Sequences in Complex Plane which Converge Absolutely

1. Nov 7, 2011

Poopsilon

Let A be a non-empty subset of the complex plane and let b ∈ ℂ be an arbitrary point not in A. Now define d(A,b) := inf{|z-b| : z ∈ A}. Show that if A is closed, then there is an a ∈ A such that d(A,b) = |a-b|.

Ok so basically what I did was begin by choosing some arbitrary element of A and labeling it z_1 and then set |z_1 - b|=x_1. Then I defined a rule such that we find some other element in A, z_2, such that |z_2 - b|=x_2 < x_1. So in this way we have defined a sequence of real numbers which is always positive, decreasing, and bounded below by zero, hence it converges to some real number call it x. Now there is a plurality of z ∈ ℂ such that |z-b| = x, the difficult part for me is showing that one of these z is in A.

I mean I can see that the sequence (z_n) need not converge, since it may simply continue bouncing around a circle of radius x in the complex plane. What I originally wanted to use to prove that there is a z ∈ A such that |z-b|=x was that convergent sequences in closed sets converge to limits within that set. But since (z_n) need not necessarily converge for (x_n) to converge, that puts a damper on things. I was thinking of maybe finding a subsequence which converges, or assuming by contradiction that if none of the z such that |z-b|=x are in A than that would cause (x_n) not to converge, but I can't find a way to set that up properly either.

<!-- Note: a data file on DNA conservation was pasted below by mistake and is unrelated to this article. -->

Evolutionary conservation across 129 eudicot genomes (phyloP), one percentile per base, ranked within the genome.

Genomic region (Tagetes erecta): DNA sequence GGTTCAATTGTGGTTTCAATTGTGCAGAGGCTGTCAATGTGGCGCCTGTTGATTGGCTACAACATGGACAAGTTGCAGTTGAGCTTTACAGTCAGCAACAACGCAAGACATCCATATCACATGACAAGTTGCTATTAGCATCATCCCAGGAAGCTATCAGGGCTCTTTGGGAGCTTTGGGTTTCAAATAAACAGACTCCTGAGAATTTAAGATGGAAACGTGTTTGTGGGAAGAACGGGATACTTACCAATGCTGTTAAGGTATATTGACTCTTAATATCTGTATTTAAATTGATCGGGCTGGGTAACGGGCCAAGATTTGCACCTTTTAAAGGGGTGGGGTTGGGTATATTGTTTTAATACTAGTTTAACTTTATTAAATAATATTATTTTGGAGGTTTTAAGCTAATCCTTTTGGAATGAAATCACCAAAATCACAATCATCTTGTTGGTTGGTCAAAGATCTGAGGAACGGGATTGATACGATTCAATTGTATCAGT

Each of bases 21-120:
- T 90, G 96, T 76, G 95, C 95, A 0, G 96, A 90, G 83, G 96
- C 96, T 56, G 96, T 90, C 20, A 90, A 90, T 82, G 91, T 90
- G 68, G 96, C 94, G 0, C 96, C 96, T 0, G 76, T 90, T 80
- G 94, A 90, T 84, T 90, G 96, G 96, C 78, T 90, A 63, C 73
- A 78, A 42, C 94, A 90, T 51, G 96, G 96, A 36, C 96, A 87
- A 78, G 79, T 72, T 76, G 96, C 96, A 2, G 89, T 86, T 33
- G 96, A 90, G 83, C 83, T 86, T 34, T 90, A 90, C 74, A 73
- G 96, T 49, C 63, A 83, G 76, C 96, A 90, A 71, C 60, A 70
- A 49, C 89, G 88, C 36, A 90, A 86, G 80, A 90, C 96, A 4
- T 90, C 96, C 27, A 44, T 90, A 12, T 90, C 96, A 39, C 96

2. Nov 7, 2011

LCKurtz

Say you call K = {z: |z - b| ≤ 1}. Then $K\cap A$ is compact and you can get your sequence in there...

3. Nov 7, 2011

Poopsilon

I'm sorry but this is simply too terse and cryptic for me to comprehend. The distance from the closest point in A to b is unknown so your intersection of K and A may be empty. Are you describing a way to find a convergent subsequence? I just really can't tell, please elaborate.

4. Nov 7, 2011

Dick

Saying K = {z: |z - b| ≤ 1} is probably not what LCKurtz meant to write. How about K = {z: |z - b| ≤ 2*d(A,b)}? You know how having a compact set would solve your 'points bouncing around' problem, yes?

5. Nov 7, 2011

LCKurtz

Yes, careless slip there. Thanks Dick.

6. Nov 8, 2011

Poopsilon

Ah, yes, excellent, thanks.

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